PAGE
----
History of Newmill by George Gartly


A brief history by George Gartly


Early History The early history of Newmill is very vague. Newmill was built to take advantage of the abundant springs and streams in the area. The earliest of these being the Roman well known locally as the “stroupie”. Early records state that the slate quarry employed many men and horses. The quality of slate being of the best in the North. The Marquis of Bute used it when the Convent of Greyfriars was rebuilt in Elgin, much of the Abbey of Pluscarden was renovated also using Newmill slate. The earliest date I find for Newmill is 1535 when a Bishop Crystall built the meal mills of Newmill and Nethermill. The Church of Newmill, (my hoose) stands on the site of the ancient Castle of Glengerrick. I have a record of part of the castle but none of it stands now, except a plaque on the side of the vestry. A stone has the initials G.G. M.G. 1663. This stone was part of the castle. The initials, I believe stand for George Gordon and Margaret Gordon 1663. (Spookily they are also my initials)

The Village Plan The plan of the village as we know it today was laid out about 1755. The site,as with all inland towns, was selected for its proximity to peat. The position was also chosen as it benefited from the sun all day long and was sheltered from the North winds by woods, obviously the woods are not there now. The earliest days of the village had a Provost. The most famous being James Smith or “Trinnies” as he had become rich with exploits in Trinidad. He managed to gain concessions from Lord Fife personally. Coming forward a bit to the great war, Newmill sent many a young man to the cause. The memorial in the square was the envy of many a small town let alone village. The memorial takes the shape of a huge clock-tower 56 feet high. The memorial was erected free of debt and endowed with £200.

Literary Society It sounds surprising but Newmill had a Literary Society originally known as the Mutual Improvement Association and then it became the Literary Society. The upstanding members of the village, with the help of a large donation from Andrew Carnegie that well known philanthropist were eventually able to erect the Newmill Institute in 1905 now named as the village hall Look above the door,it still says Newmill Institute. It was stated that the society was composed of gentlemen of considerable literary acumen which leads me nicely to the most famous, James Gordon Bennett.

James Gordon Bennett Born Enzie 1792, where his father was a poor small crofter. While in infancy his family moved to Newmill. He received the elements of his education from Mr.Donald Cameron, teacher Newmill, later he was taught at Keith by Rev. John Murdoch, where he got a substantial education, including Latin and Greek.On leaving school at Keith, Bennett entered the establishment of Robert Stronach, haberdasher, Keith who became bankrupt. He then moved to Aberdeen, to go into business with his uncle, Cosmo Reid.this lasted for a few years. He also spent some tome in a Seminary in Spain but found he had no vocation for the priesthood. Then he emigrated from Scotland accompanied by a friend James Wilson. Bennett landed at Halifax in May, 1819 with £5 to his name. He had some knowledge of French, Spanish and book keeping and for a time supported himself teaching in Halifax. From Halifax he went to Portland ,from there he went to Boston but was reduced to utter want. He found work in Boston in a printing office as a proof reader. In 1822 he turned up in New York and gained employment in miscellaneous newspapers. He kept at the Newspaper game and in 1825 he purchased a Sunday paper, the New York Courier, but it quickly failed. He next started a paper called “The Globe” but it only lasted a month. Proceeding to Philadelphia, he set up a paper but it also failed. Success, however, was not far off. On the 6th of May 1835 he issued the first number of the “New York Herald” at one cent per copy. He was the editor, publisher and vendor.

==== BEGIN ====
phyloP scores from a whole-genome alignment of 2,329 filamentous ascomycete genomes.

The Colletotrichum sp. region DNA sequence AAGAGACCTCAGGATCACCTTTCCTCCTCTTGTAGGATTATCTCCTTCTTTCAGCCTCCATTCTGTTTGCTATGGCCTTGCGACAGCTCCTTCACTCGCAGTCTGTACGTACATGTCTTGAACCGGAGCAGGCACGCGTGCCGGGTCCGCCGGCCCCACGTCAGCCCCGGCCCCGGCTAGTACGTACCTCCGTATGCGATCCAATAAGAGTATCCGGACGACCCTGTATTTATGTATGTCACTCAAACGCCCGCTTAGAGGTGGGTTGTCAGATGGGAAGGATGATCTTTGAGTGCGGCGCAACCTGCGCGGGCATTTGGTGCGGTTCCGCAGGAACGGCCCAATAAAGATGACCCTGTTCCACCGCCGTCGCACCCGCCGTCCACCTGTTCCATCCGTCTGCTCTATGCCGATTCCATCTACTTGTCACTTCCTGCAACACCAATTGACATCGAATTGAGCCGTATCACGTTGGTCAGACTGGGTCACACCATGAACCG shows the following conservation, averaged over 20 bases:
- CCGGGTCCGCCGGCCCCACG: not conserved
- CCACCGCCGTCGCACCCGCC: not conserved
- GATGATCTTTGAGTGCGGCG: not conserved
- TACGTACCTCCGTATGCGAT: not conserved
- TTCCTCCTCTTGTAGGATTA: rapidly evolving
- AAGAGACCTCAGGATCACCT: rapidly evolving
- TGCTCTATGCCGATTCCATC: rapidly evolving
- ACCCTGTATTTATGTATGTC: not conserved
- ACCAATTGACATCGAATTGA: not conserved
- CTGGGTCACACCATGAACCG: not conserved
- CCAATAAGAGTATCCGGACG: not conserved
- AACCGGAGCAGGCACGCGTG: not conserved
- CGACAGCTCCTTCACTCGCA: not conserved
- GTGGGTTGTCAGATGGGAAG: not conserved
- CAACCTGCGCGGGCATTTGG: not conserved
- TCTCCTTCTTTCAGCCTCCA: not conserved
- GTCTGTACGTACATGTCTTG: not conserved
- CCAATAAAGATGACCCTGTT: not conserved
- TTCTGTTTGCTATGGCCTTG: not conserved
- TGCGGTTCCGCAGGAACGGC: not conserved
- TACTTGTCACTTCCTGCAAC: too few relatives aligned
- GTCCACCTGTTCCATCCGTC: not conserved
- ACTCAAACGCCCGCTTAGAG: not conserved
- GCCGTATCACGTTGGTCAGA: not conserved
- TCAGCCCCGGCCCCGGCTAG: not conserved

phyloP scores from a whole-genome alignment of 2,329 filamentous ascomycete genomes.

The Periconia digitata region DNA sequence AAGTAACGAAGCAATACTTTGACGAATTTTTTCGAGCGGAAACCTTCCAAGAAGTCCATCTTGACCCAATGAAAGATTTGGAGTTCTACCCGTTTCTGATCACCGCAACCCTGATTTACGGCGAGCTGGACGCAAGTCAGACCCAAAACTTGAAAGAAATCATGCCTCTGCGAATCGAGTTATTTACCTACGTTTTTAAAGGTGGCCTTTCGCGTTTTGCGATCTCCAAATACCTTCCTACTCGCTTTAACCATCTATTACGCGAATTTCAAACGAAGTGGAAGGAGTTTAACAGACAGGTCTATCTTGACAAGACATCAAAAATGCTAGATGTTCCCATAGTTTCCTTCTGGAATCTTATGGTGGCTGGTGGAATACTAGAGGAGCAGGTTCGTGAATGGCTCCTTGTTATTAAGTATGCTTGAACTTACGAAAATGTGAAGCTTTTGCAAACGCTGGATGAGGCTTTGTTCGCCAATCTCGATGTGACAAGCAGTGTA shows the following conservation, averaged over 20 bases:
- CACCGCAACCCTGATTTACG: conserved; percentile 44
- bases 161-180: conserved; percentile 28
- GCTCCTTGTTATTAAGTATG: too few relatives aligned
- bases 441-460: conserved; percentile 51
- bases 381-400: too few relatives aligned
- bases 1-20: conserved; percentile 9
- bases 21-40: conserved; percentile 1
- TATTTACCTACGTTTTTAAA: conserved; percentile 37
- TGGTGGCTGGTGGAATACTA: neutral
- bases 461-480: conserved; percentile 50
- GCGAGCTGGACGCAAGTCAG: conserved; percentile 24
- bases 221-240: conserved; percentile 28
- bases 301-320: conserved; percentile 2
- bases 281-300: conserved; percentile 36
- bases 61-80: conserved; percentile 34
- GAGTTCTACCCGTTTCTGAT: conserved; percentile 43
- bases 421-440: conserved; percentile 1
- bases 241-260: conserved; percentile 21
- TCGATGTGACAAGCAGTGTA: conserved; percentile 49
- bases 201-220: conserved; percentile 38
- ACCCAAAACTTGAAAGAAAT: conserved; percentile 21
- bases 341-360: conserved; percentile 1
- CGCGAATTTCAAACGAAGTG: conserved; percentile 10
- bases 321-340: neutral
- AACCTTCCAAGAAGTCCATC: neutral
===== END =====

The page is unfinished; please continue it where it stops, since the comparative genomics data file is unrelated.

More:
Bennett’s Vigorous Spirit Bennett snr appealed to ordinary people even though, by now coming from wealth, he printed scandal and upper class hypocrisy. He initiated the printing of detailed financial news,Wall Street reports,daily weather reports and shipping news, he also had the brilliant idea of sending boats out to meet incoming ships to New York, so as to get the news before anyone else. Bennett wrote editorials without fear of reprisal and thrived on attacks from its competitors (sounds familiar of today’s tabloids) The Bennett family history was like a soap opera. Bennet snr was once thrashed on the street by the editor of the “New York Times”.Bennett could not wait to get back and publish the fact! After some controversy about the parenthood of his son , Bennett snr sent his wife, an Irish immigrant and the young James to Paris to receive a civilised education. Thus, James Gordon Bennett jnr aling with his sister received an education from French Tutors and went to The College de France. James Gordon Bennett junior Bennett showed a liking for alcohol at early age and is noted as being drunk at a party aged 16. (sounds familiar of youth today). Young Bennett was tall, handsome with a cosmopolitan charm and unmatchable arrogance,he also had a way with the women! When he returned to New York he became a member of the Union Club, the Jockey Club and the youngest member of the New York Yacht Club,of which he was subsequently elected Commodore. This was a title he used the rest of his life. Yachting became his thing. His father bought him a 70 ton sloop, “Rebecca” then 160 ton “Henrietta” which young Bennett volunteered to the Union cause. He served with his ship for one year off the coast of the Carolinas . “Coaching, driving a coach pulled by four horses was a favourite sport that Bennett carried to the extreme. He would ride stark naked at break neck speeds through the countryside. In one coaching accident he spilled the coach and a young woman was luckily only shaken up her name was Jennie Jerome (Any takers to who she was or was to be?) Jennie was later to be the mother of Winston Churchill. He was a great gambler, and once challenged John Whipple (walking champion of the day) to a 13 mile foot race for $6000 and won, also after an evening of brandy and cigars at the Union Club in 1866, Bennett bet $90,000 that his yacht “Henrietta”could beat two other yachts , the “Vesta” and “Fleet Wing”. The race distance? (any takers?) The first across the Atlantic! Bennett the only one to skipper his own boat won,of course. His wild behaviour was now legend in upper circles. His engagement was short lived. On January 1st 1877 after attending several parties he went to a reception at his fiancee’s house. Bennett proceeded to unbutton himself and urinate into the roaring fire. Some accounts have it as the grand piano. He was escorted from the room by scandalised fellow guests. He sent no apology but received a note declaring the engagement at an end. Two days later he met with her brother who proceeded to horsewhip him, after this Bennett challenged him to a duel. The duel took place, her brother fired into the air and Bennett missed afterwards they were reconciled. After this, Bennett found the door to society gatherings barred. Thus, he returned to Paris where he thought the erratic behavior of a wealthy American would be accepted. In Paris he carried on his drunken behavior, an account has him driving his horses wildly up the Champs Elysees while stark naked. falling from the coach fracturing his skull. He was also a great practical joker. One night he summoned a friend to his death bed at a Paris hospital where he lay swathed in bandages, surrounded by a suspicious number of rather voluptuous nurses. When his friend bent over the dying Bennett, he reared up and yelled out to the nurses to bring in the “medicine”! The “hospital” was one of the better Paris houses of disrepute which he had hired for the evening!. In addition to his apartment in the Champs Elysee ,Bennett had hunting grounds near Versailles a shooting lodge in Scotland, and a sumptuous Mediterranean Villa, besides a residence in New York and a mansion in Newport. His love of yachts was apparent and he kept a 75meter long steam yacht the Namoura in the Med supplemented by a smaller one the Serena to navigate the French canal system. In 1901 he sold Namoura to buy “Lysistrata” it rivaled any yacht in the world and had a crew of 100, Turkish bath and padded fan cooled stall for two Alderney cows .as he liked fresh milk. Bennett would go for 4-5 month cruises on this yacht, visiting the Med, Atlantic, Suez Canal once South Asia and Far East and would cross the Atlantic to Jamaica and Bermuda. He would entertain Emperors and Ambassadors. On one cruise he entertained Lady Randolph, his old girlfriend and her young son Winston! Bennett was a tyrant to work for, one occasion he ordered by cable for an employee from the New York office. The editor cabled saying the man was indispensable. Bennett asked for a list of all indispensable men, then fired them all. In 1898 he introduced lino-types into Europe previously all type had to be set by hand. The paper was supreme in New York and in Britain the “Herald” became a power when it consistently beat the British newspapers with dispatches from the Colonies. Bennett was the first person with up to date weather forecasts and real estate section. He also made news himself. In 1869 he sent Henry Morton Stanley to find the aged David Livingstone when everyone else was just speculating .his fate Stanley questioned the cost of the expedition Bennett asked what the last African journey to central Africa cost? Stanley replied “£3000 £5000, but I fear it cannot be done for under £2,500” . Bennett’s reply was “draw £1000 and when this is finished draw another and so on until you find him” which, of course be did yet another great scoop! Another great story is that when Bennett found out how much the Western Union cable monopoly was costing, brooded over the extortionate rates. He got together with John W. Mackay, who made his fortune in silver mines,and they launched a new steamer the MacKay-Bennett and a million pounds laid their own cable across the Atlantic. This could be compared to sending up a satellite today. In fact the “Herald “was the first paper to transmit via satellite in 1980 to Hong Kong. His wild and unruly behavior coined the phrase “Gordon Bennett”which is still used today as a polite expletive for expressing surprise ! He married for the first time the age of 73.and there were no children. James jnr. died in Paris in May 1918 truly a “one off “ character “Gordon Bennett”!